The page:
The Apathy Of Blurry Eyes

eye-chart1My son, Harrison, had an extensive eye exam today. Now he is asleep in my office.

During his eye exam, his pupils were dilated, so now he has blurry vision. And, apparently blurry vision leads to sleepiness. It’s actually not the eye drops that led to his malaise, but the lack of the ability to see clearly. If he cannot see what’s happening around him, why would he even try to engage in his surroundings. Instead, he’s just accepted his condition as something which can’t change.

This reminds of a man named Bart—

Then they reached Jericho, and as Jesus and His disciples left town, a large crowd followed Him. A blind beggar named Bartimaeus (son of Timaeus) was sitting beside the road. When Bartimaeus heard that Jesus of Nazareth was nearby, he began to shout, “Jesus, Son of David, have mercy on me!”

“Be quiet!” many of the people yelled at him. But he only shouted louder, “Son of David, have mercy on me!”

When Jesus heard him, He stopped and said, “Tell him to come here.”

So they called the blind man. “Cheer up,” they said. “Come on, He’s calling you!” Bartimaeus threw aside his coat, jumped up, and came to Jesus.

“What do you want Me to do for you?” Jesus asked.

“My Rabbi,” the blind man said, “I want to see!”

And Jesus said to him, “Go, for your faith has healed you.” Instantly the man could see, and he followed Jesus down the road. (Mark 10:46-52, NLT)

Were there other blind people that heard Jesus? It’s almost certain there were. Were there other blind people in Jericho? Probably. But it appears that their blindness had caused them to slip into drowsiness and apathy, to simply accept their condition as something which couldn’t be changed.

Bart would not settle! He believed Jesus could change his condition! He called out to Jesus. He shouted even louder to get Jesus’ attention. He threw aside his coat, jumped up and ran to Jesus. He boldly stated his need to see, convinced that he was talking to the one Person who could change his condition.

Jesus said that Bart’s faith—his persistence, his unquenchable desire to see clearly, his belief that Jesus could do something for him—is what brought about his healing.

Have you become accepting of your condition? What’s holding you back from shouting out even louder to Jesus? What have you given up seeking? Don’t hold back—shout out to Jesus again today!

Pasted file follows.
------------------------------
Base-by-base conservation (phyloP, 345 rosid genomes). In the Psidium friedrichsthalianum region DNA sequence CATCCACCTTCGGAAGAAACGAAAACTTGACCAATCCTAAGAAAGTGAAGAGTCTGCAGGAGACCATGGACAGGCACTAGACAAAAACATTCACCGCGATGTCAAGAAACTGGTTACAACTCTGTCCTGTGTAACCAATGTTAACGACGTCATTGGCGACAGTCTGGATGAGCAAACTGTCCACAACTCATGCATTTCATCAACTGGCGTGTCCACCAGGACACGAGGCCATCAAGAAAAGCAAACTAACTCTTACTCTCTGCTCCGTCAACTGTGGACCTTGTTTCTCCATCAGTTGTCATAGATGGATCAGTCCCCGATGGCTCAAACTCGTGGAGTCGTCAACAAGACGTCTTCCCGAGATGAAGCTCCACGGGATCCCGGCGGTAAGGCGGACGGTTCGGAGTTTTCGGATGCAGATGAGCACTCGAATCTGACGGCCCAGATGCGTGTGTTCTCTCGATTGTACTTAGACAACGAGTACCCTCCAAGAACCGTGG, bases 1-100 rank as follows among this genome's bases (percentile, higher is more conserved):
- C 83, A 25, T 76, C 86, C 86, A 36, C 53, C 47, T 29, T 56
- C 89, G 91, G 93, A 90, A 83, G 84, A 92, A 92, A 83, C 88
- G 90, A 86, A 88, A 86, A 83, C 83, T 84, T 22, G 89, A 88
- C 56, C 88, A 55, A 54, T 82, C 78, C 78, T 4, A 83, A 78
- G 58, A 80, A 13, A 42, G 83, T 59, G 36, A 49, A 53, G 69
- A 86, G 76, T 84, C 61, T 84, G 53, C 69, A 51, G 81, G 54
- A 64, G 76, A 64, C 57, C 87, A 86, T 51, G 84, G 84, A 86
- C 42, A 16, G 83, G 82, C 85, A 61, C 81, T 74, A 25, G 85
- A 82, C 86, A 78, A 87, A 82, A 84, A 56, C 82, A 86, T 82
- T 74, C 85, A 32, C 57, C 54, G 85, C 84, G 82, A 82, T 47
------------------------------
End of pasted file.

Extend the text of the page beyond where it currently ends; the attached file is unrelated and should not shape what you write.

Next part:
4 Responses to “The Apathy Of Blurry Eyes”

  1. Tom Johnston Says:

    This is so true we forget how much power we have (I mean when we call on the name of Jesus). In my message at Caretel this week I spoke on this same thing, the power we have in the name of Jesus. In John 14:13 it says “and I will do whatever you ask in my name, so that the Son may bring glory to the Father.” ALL WE HAVE TO DO IS ASK!!!!!


  2. Jessica Says:

    Poor Harrison, I hope he’s feeling better.

    Good Insight! That is so true, we will give up on something so easily because we can’t see what’s happening at the time. But God wants us to be persistent, He wants us to “Shout Out” to him. Thanks for the reminder.

    Pastor Tom, sounds like you had a good service @ Caretel. Keep up the good work 🙂


  3. Kelly L. Mosher Says:

    Am I wrong that apathy vs contentment is a delicate area of differing church views? God’s word teaches persistant prayer, continual-verb-tense ask, seek, knock. Jesus was busy with the business of healing, and providing. God’s word also teaches His presence & strength we we are all but gone, contentment in baseness and the virtues and values in a refining fire. My confidence is that God knows best. I’m persuaded that our infinite God has infinite ways to accomplish His purposes. Wholly submitted to God, each individual life is a unique story that is going to play out in and cause affect around differently.


  4. Craig T. Owens Says:

    I would put apathy and complacency in the same categories. I think someone could be content with their situation without become apathetic. But when we simply accept our circumstances, when we stop asking God, when we settle for this-is-the-way-it’s-going-to-be, then apathy sets in.


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